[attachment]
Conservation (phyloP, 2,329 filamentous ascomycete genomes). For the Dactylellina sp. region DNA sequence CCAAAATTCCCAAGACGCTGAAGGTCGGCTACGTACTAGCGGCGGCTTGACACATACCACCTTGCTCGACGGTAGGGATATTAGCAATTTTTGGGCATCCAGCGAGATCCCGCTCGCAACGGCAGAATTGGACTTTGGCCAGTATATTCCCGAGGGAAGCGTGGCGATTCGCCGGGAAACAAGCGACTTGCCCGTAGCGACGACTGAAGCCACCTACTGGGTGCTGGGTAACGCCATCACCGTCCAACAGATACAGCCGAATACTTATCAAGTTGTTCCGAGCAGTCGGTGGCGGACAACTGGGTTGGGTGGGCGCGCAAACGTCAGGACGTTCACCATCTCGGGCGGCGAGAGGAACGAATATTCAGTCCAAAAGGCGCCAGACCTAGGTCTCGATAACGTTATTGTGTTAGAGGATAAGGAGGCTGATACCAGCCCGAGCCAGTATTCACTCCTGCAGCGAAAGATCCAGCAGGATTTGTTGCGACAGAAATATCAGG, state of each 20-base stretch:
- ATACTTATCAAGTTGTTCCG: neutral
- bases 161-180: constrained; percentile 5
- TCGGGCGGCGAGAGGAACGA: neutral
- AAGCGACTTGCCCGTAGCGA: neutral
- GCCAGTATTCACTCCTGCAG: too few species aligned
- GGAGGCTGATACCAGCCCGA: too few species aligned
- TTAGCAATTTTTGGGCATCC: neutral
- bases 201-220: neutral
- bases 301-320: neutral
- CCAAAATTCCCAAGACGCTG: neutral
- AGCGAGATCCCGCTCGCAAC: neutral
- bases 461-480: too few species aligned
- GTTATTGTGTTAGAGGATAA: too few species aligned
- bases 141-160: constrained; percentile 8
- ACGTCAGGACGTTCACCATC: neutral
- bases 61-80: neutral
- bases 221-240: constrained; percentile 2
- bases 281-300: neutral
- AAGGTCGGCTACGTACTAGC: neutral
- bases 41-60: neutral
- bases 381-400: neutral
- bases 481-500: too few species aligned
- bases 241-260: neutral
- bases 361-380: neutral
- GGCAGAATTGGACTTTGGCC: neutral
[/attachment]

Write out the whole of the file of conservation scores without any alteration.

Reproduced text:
Conservation (phyloP, 2,329 filamentous ascomycete genomes). For the Dactylellina sp. region DNA sequence CCAAAATTCCCAAGACGCTGAAGGTCGGCTACGTACTAGCGGCGGCTTGACACATACCACCTTGCTCGACGGTAGGGATATTAGCAATTTTTGGGCATCCAGCGAGATCCCGCTCGCAACGGCAGAATTGGACTTTGGCCAGTATATTCCCGAGGGAAGCGTGGCGATTCGCCGGGAAACAAGCGACTTGCCCGTAGCGACGACTGAAGCCACCTACTGGGTGCTGGGTAACGCCATCACCGTCCAACAGATACAGCCGAATACTTATCAAGTTGTTCCGAGCAGTCGGTGGCGGACAACTGGGTTGGGTGGGCGCGCAAACGTCAGGACGTTCACCATCTCGGGCGGCGAGAGGAACGAATATTCAGTCCAAAAGGCGCCAGACCTAGGTCTCGATAACGTTATTGTGTTAGAGGATAAGGAGGCTGATACCAGCCCGAGCCAGTATTCACTCCTGCAGCGAAAGATCCAGCAGGATTTGTTGCGACAGAAATATCAGG, state of each 20-base stretch:
- ATACTTATCAAGTTGTTCCG: neutral
- bases 161-180: constrained; percentile 5
- TCGGGCGGCGAGAGGAACGA: neutral
- AAGCGACTTGCCCGTAGCGA: neutral
- GCCAGTATTCACTCCTGCAG: too few species aligned
- GGAGGCTGATACCAGCCCGA: too few species aligned
- TTAGCAATTTTTGGGCATCC: neutral
- bases 201-220: neutral
- bases 301-320: neutral
- CCAAAATTCCCAAGACGCTG: neutral
- AGCGAGATCCCGCTCGCAAC: neutral
- bases 461-480: too few species aligned
- GTTATTGTGTTAGAGGATAA: too few species aligned
- bases 141-160: constrained; percentile 8
- ACGTCAGGACGTTCACCATC: neutral
- bases 61-80: neutral
- bases 221-240: constrained; percentile 2
- bases 281-300: neutral
- AAGGTCGGCTACGTACTAGC: neutral
- bases 41-60: neutral
- bases 381-400: neutral
- bases 481-500: too few species aligned
- bases 241-260: neutral
- bases 361-380: neutral
- GGCAGAATTGGACTTTGGCC: neutral